Elmo brightens up the faces of little ones while evoking memories of nails on a chalkboard in their parents…but his popularity and notoriety could have been predicted by ethologists years before the creation of this furry red monster. Elmo is red, which is a valued color in many species. Further, he has a high-pitched voice and loves repetition – both things that youngsters prize, and from which adults flee.
Elmo is red. Elmo could have been orange or yellow, but instead he is not just any shade of red, but the most vibrant, almost irritating form of red you could imagine. The first shades that aid in visual discrimination for infants are black, white, and red (Murkoff, Mazel, Eisenberg & Hathaway, 2003). Red allows infants to distinguish borders between objects and patterns. Further, in the wild, red is a signal of mate quality displayed by males for females (for example, see Wolfenbarger, 1999). The color signals dominance, which holds even in humans – in competitive sports, there is a higher probability of winning if you are wearing red in your uniform (Hill & Barton, 2005). Elmo’s fur is a dominant color, and by no coincidence, looked up to by his adoring fans.
Elmo’s voice is a special tone of high-pitch – and also displays extreme variations in pitch contours, and is rather slow. His voice is similar to the voice young children hear from all of the important adults in their lives – parentese! Parentese is the baby-talk used by caregivers to get and direct the attention of infants and young children, and also has benefits for language development (e.g. Fernald, 1992; Snow, 1994, respectively). Kids are used to hearing this type of speech at home, and likewise marvel when they hear it from their favorite red monster. Adults, on the other hand, do not typically employ this type of speech with each other (except in romantic relationships – stay tuned for a forthcoming blog on that topic). In fact, when we do hear an adult use this type of speech with another adult – such as in a nursing home – it is likely to sound just as grating to us as does Elmo’s voice.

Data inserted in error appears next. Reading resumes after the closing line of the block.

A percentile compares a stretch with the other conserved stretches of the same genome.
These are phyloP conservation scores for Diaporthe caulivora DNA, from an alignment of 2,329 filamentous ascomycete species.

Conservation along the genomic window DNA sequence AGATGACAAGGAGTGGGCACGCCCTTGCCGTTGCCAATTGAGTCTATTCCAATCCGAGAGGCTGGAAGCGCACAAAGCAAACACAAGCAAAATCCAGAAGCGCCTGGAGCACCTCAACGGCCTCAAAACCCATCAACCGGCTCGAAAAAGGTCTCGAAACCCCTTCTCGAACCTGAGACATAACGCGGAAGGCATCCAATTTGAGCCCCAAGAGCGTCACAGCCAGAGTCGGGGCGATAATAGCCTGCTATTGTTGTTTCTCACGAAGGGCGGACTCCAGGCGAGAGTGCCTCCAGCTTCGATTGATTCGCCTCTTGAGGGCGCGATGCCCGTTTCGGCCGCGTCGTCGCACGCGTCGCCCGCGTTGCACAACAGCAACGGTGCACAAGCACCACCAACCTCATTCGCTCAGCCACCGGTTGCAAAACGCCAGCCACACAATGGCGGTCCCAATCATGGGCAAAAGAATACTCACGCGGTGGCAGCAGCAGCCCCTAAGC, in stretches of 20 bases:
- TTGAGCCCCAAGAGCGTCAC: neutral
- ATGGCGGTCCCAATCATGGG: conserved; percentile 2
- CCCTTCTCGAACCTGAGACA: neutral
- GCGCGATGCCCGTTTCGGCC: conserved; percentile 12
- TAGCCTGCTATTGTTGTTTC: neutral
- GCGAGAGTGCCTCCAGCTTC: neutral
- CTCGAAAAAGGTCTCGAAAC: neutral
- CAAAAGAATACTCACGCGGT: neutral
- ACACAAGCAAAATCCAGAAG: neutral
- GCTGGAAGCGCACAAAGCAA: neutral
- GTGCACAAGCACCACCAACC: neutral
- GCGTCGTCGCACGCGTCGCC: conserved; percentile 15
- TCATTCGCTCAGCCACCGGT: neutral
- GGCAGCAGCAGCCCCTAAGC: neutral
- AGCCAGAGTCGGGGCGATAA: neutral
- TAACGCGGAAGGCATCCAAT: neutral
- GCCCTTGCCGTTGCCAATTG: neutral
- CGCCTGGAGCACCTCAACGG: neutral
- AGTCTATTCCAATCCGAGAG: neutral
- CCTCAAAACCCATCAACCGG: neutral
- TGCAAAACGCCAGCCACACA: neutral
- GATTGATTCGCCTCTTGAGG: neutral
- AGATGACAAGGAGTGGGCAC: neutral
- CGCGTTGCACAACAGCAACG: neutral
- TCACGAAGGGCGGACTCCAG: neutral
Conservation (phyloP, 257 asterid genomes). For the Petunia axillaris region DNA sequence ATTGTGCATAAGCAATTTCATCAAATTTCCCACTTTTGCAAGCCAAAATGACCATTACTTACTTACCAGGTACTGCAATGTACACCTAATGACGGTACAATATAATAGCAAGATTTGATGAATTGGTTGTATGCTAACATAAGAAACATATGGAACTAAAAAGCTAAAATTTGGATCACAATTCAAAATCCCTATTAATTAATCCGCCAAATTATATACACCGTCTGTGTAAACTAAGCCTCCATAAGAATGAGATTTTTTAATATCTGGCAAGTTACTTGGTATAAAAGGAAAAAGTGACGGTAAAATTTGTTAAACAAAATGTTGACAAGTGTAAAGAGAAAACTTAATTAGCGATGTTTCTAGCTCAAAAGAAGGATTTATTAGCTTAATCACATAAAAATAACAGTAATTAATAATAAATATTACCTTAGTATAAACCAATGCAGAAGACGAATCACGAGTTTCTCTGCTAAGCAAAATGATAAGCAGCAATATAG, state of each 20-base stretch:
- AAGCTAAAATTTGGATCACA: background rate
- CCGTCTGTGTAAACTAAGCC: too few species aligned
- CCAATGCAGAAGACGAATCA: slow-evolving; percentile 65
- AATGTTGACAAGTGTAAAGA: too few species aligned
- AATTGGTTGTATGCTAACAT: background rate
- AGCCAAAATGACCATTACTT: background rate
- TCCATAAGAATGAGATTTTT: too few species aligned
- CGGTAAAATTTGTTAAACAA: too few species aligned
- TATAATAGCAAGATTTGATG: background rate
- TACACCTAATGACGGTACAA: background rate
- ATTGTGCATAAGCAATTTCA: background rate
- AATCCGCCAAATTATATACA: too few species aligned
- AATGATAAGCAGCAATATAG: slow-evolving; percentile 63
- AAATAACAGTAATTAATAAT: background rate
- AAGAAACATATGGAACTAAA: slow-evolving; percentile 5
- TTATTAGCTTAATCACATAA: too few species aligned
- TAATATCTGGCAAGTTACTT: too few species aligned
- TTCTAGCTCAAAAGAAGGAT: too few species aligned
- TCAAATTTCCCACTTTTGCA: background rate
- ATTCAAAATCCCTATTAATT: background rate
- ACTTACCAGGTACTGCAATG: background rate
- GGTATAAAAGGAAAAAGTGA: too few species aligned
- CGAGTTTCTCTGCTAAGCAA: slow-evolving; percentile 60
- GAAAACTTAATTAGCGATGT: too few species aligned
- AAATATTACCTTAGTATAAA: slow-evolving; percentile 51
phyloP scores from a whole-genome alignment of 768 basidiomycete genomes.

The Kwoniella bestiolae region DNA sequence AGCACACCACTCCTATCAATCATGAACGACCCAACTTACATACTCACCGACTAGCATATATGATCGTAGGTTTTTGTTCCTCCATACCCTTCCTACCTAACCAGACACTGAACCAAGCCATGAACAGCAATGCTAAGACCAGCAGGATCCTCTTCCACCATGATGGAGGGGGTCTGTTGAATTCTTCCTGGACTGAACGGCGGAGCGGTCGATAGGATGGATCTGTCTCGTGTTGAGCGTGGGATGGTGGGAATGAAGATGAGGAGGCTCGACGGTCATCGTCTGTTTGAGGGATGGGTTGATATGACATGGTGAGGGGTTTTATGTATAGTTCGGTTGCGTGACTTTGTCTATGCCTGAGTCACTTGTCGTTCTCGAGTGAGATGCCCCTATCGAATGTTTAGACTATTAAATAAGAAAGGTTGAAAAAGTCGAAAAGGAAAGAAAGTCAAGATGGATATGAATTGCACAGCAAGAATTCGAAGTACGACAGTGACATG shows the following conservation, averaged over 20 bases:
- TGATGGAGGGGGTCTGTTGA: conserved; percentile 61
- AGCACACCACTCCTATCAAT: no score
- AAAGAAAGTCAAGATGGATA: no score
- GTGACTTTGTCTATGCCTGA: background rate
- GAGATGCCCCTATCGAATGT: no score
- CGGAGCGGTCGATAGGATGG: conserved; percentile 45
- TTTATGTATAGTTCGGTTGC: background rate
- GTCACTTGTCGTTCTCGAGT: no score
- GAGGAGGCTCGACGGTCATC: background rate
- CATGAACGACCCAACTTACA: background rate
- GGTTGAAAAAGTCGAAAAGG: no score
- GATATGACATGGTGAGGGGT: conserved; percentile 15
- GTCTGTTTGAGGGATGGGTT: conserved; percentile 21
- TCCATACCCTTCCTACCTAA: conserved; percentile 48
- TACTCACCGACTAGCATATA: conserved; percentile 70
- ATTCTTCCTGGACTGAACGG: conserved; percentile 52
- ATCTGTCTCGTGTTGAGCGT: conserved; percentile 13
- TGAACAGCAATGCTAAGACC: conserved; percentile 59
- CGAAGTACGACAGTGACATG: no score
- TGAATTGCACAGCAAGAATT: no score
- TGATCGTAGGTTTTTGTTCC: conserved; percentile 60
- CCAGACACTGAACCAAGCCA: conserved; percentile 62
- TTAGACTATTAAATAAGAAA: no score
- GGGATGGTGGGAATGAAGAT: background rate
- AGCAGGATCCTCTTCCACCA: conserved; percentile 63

Finally, the storyline of Elmo’s World is a repetitive narrative about things that kids like. He doesn’t just introduce dogs; he introduces them using his friends Mr. Noodle and Dorothy the Fish; kids; television; two interactive features; and the dog itself. This format doesn’t change, though the topic does. Infants and young children have two ways in which to learn about their environments – by repetition and exploration. The former explains why we have to read “Goodnight Gorilla” to our kids 1,000 times in a row, or let our kids continuously play with the buttons on the dryer. Elmo’s World helps kids learn about new topics by repeating them. Adults have other methods of learning, including problem solving and a wealth of learned information that enables us to retain new information more easily. So for adults, the repetitive method is boring, and potentially frustrating.
Many parents issue complaints about Elmo, feeling as though he has ruined Jim Henson’s Muppets. Being a die-hard Miss Piggy fan, I find myself often in agreement. But how many parents of yester-generation would load the 1-year-old into the car, cranking children’s music while heading off to the enriching “Little Tumblers” class? Today’s children face a world in which they are boss of their entertainment in a way never before. Rather than acclimating children to our world, we choose to create a whole new world just for them. And in that new world, Elmo is the mascot and king.
Fernald, A. (1992b). Human maternal vocalizations to infants as biologically relevant signals: An evolutionary perspective. In L. Cosmides, J.H. Barkow, & J. Tooby (Eds.), The adapted mind: Evolutionary psychology and the generation of culture (pp. 391-428). New York: Oxford University Press.
Hill, R. A. and Barton, R. A. (2005). Red enhances human performance in contests: Signals biologically attributed to red coloration in males may operate in the arena of combat sports. Nature, 435, 293.
Murkoff, H., Mazel, S., Eisenberg, A. and Hathaway, S. (2003). What to expect the first year. New York: Workman Publishing.
Snow, C. E. (1994). Beginning from baby-talk: Twenty years of research on input and interaction. In C. Gallaway and B. J. Richards (Eds.), Input and interaction in language acquisition (pp. 3-12). Cambridge: Cambridge University Press.
Wolfenbarger, L. L. (1999). Red coloration of male northern cardinals correlates with mate quality and territory quality. Behavioral Ecology, 10(1), 80-90.